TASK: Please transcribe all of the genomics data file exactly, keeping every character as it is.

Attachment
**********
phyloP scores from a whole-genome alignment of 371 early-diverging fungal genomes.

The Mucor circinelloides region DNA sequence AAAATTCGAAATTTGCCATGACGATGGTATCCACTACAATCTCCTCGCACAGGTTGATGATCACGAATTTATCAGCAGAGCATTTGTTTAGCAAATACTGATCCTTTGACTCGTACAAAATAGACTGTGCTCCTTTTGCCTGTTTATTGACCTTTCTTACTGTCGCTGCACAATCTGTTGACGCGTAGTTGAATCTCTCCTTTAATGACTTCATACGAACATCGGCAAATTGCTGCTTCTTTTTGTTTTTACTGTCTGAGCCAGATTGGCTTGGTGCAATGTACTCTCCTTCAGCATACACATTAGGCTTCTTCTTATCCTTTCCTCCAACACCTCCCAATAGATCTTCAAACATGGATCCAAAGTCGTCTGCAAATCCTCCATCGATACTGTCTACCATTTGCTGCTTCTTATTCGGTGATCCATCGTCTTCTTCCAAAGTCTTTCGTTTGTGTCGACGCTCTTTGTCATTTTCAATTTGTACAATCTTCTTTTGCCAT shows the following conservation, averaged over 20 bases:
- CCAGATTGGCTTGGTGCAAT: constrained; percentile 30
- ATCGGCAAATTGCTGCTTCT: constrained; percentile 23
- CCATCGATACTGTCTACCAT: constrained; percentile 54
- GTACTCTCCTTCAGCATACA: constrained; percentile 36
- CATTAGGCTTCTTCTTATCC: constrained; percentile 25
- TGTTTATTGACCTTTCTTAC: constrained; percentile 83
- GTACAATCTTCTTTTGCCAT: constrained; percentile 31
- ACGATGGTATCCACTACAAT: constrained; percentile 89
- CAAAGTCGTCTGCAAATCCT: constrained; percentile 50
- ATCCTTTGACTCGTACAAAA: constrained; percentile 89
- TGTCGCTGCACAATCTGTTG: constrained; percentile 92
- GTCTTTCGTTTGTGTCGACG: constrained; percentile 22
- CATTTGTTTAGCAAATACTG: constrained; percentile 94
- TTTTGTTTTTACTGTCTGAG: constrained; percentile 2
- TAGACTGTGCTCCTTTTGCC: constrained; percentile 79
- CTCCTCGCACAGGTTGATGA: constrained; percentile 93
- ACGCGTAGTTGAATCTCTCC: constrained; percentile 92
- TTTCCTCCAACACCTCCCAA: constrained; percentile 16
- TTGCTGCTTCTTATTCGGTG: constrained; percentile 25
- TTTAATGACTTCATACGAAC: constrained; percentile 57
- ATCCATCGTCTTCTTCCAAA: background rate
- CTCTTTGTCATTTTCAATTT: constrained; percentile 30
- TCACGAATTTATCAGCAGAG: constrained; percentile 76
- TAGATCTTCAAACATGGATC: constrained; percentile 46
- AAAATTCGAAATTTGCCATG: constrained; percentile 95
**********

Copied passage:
phyloP scores from a whole-genome alignment of 371 early-diverging fungal genomes.

The Mucor circinelloides region DNA sequence AAAATTCGAAATTTGCCATGACGATGGTATCCACTACAATCTCCTCGCACAGGTTGATGATCACGAATTTATCAGCAGAGCATTTGTTTAGCAAATACTGATCCTTTGACTCGTACAAAATAGACTGTGCTCCTTTTGCCTGTTTATTGACCTTTCTTACTGTCGCTGCACAATCTGTTGACGCGTAGTTGAATCTCTCCTTTAATGACTTCATACGAACATCGGCAAATTGCTGCTTCTTTTTGTTTTTACTGTCTGAGCCAGATTGGCTTGGTGCAATGTACTCTCCTTCAGCATACACATTAGGCTTCTTCTTATCCTTTCCTCCAACACCTCCCAATAGATCTTCAAACATGGATCCAAAGTCGTCTGCAAATCCTCCATCGATACTGTCTACCATTTGCTGCTTCTTATTCGGTGATCCATCGTCTTCTTCCAAAGTCTTTCGTTTGTGTCGACGCTCTTTGTCATTTTCAATTTGTACAATCTTCTTTTGCCAT shows the following conservation, averaged over 20 bases:
- CCAGATTGGCTTGGTGCAAT: constrained; percentile 30
- ATCGGCAAATTGCTGCTTCT: constrained; percentile 23
- CCATCGATACTGTCTACCAT: constrained; percentile 54
- GTACTCTCCTTCAGCATACA: constrained; percentile 36
- CATTAGGCTTCTTCTTATCC: constrained; percentile 25
- TGTTTATTGACCTTTCTTAC: constrained; percentile 83
- GTACAATCTTCTTTTGCCAT: constrained; percentile 31
- ACGATGGTATCCACTACAAT: constrained; percentile 89
- CAAAGTCGTCTGCAAATCCT: constrained; percentile 50
- ATCCTTTGACTCGTACAAAA: constrained; percentile 89
- TGTCGCTGCACAATCTGTTG: constrained; percentile 92
- GTCTTTCGTTTGTGTCGACG: constrained; percentile 22
- CATTTGTTTAGCAAATACTG: constrained; percentile 94
- TTTTGTTTTTACTGTCTGAG: constrained; percentile 2
- TAGACTGTGCTCCTTTTGCC: constrained; percentile 79
- CTCCTCGCACAGGTTGATGA: constrained; percentile 93
- ACGCGTAGTTGAATCTCTCC: constrained; percentile 92
- TTTCCTCCAACACCTCCCAA: constrained; percentile 16
- TTGCTGCTTCTTATTCGGTG: constrained; percentile 25
- TTTAATGACTTCATACGAAC: constrained; percentile 57
- ATCCATCGTCTTCTTCCAAA: background rate
- CTCTTTGTCATTTTCAATTT: constrained; percentile 30
- TCACGAATTTATCAGCAGAG: constrained; percentile 76
- TAGATCTTCAAACATGGATC: constrained; percentile 46
- AAAATTCGAAATTTGCCATG: constrained; percentile 95